Alumni Profiles
eno image Veronica Eno
Year of graduation: 2004
Current Position: Development Manager, Harvard Developments Inc., Winnipeg

What do you do in your current job?
I am the Development Manager for "Seasons", overseeing the implementation of a major mixed use development in southwest Winnipeg. My role includes coordination among team members from leasing, legal, construction, finance and marketing. As Development Manager, I am involved in the site from concept to completion.

Why did you choose to study urban planning?
I chose planning because of its broad nature. It considers inputs from a wide range of other professions and it can be applied to a wide range of career paths. I have classmates and colleagues who have gone on to focus on real estate and land development, urban design, social planning, research, housing, etc.

What advice do you have for those considering a career in planning?  
I would encourage students to try a bit of everything. Learn something about areas you aren't interested in. Be open to work experience that isn't in your preferred area of practice - it can give you a more complete perspective.

Why study in Winnipeg?
The Planning Department at U of M has a close relationship with local professionals. Having opportunities to interact with planners from many different sectors adds value to the classroom and studio projects. It’s one of the benefits of being in a city with a small town feel.
   
Segal Image Ryan Segal
Year of graduation: 2015
Current Position: Junior Planner, MMM Group, Winnipeg  

What do you do in your current job?

I get to work with a great team of planners on a variety of projects including: developing and implementing public engagement and stakeholder consultation, programs, assisting on land development projects (including rezoning, subdivision, variance, and conditional use applications), conducting market studies, and creating and reviewing community plans, development plans, secondary plans, and zoning by-laws.  

How did your planning degree at U of M prepare you for your career?
The U of M City Planning program prepared me to work collaboratively, quickly and creatively. The program was incredibly multidisciplinary, and the coursework and hands-on studio projects allowed me to experience a variety of different planning fields and points of view. The opportunity to work with urban, rural and Indigenous communities and organizations was especially invaluable.  

What advice do you have for those considering a career in planning?
While I am quite early into my career, I think it is important to be constantly curious -- ask lots of questions, research everything, and enjoy learning new things.

Why study in Winnipeg?
I am always amazed at how many kind, talented, intelligent, creative, and generous people I meet on a daily basis. For me, Winnipeg's rich history, and exciting arts, culture and design communities that make it a great place to study and live.
   
Steves Image  Greg Steves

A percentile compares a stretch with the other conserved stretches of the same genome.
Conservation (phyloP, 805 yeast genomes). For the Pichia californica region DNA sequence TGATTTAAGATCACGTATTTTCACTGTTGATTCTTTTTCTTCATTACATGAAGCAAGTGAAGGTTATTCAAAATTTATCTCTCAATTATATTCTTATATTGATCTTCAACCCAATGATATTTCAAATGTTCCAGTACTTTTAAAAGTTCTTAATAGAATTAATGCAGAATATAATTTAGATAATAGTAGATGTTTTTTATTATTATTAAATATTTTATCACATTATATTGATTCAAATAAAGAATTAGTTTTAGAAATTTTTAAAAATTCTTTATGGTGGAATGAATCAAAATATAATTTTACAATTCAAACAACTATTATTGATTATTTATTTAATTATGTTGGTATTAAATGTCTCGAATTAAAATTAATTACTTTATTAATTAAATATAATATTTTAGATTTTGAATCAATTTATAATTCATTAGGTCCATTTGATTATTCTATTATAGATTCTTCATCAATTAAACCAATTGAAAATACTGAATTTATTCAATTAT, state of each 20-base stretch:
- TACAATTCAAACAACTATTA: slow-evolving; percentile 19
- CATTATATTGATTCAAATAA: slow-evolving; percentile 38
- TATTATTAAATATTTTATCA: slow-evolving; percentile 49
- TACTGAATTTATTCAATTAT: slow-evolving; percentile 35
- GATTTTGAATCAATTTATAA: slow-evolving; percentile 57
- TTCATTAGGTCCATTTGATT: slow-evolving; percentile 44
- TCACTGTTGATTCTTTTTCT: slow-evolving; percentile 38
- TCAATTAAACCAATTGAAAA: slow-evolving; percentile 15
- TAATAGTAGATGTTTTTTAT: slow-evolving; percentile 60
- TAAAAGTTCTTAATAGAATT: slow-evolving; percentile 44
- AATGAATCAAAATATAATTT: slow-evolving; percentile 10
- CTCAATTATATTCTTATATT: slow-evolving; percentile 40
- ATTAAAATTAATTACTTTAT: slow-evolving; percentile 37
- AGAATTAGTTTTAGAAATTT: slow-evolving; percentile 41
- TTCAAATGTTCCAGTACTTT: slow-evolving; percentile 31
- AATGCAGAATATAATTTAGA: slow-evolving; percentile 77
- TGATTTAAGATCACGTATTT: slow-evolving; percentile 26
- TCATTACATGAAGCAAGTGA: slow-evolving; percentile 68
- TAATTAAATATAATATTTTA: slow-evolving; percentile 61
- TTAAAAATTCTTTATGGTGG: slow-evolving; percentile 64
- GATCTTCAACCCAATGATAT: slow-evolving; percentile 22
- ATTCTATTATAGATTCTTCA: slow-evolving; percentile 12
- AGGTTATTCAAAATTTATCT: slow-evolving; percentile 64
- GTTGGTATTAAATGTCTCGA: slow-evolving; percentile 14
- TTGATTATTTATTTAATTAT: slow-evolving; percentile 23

Year of graduation: 2001
Current Position: Executive Director, Residential Tenancy Branch, Office of Housing and Construction Standards, Government of BC  

What do you do in your current job?
In my current job, I am responsible for administering the Residential Tenancy Act, and for overseeing an administrative tribunal to resolve disputes between landlords and tenants.  My office receives over 22,000 applications for dispute resolution annually and issues approximately 16,000 decisions.  In addition, we respond to over 200,000 phone calls each year.  Prior to this appointment, I was the Executive Director of Housing Policy.  

How did your planning degree at U of M prepare you for your career? 
My planning degree gave me the critical thinking and problem-solving skills needed to review, analyze and find solutions for complex urban policy problems.  The curriculum in the City Planning program is intentionally designed to encourage diversity in perspective, which I found very useful when starting my career with the public service.     

Why did you choose to study urban planning?
During my undergraduate degree in geography I was drawn to urban issues, specifically related to neighbourhood change and transition.  Studying urban planning seemed to be the logical next step to take in order to gain a deeper understanding of urban change and preserving the characteristics and values of neighborhoods during periods of significant transition or renewal.   

What advice do you have for those considering a career in planning? 
Be open about what you what types of work you are willing to undertake as you start your planning career.  I always envisioned I would work in development consulting, but when I finished school the first job I got was in housing policy.  I saw it as a transitional job while I found something else, but I quickly discovered the analytical and research skills I honed while studying urban planning were perfectly matched to my job as a senior policy analyst.  Using the knowledge and skills I gained at U of M, I have been able to lead the development of the Government of BC’s Housing Strategy both in 2006 and 2014.  Housing Matters BC has a profound impact on urban policy and is heralded as the most progressive housing strategy in Canada.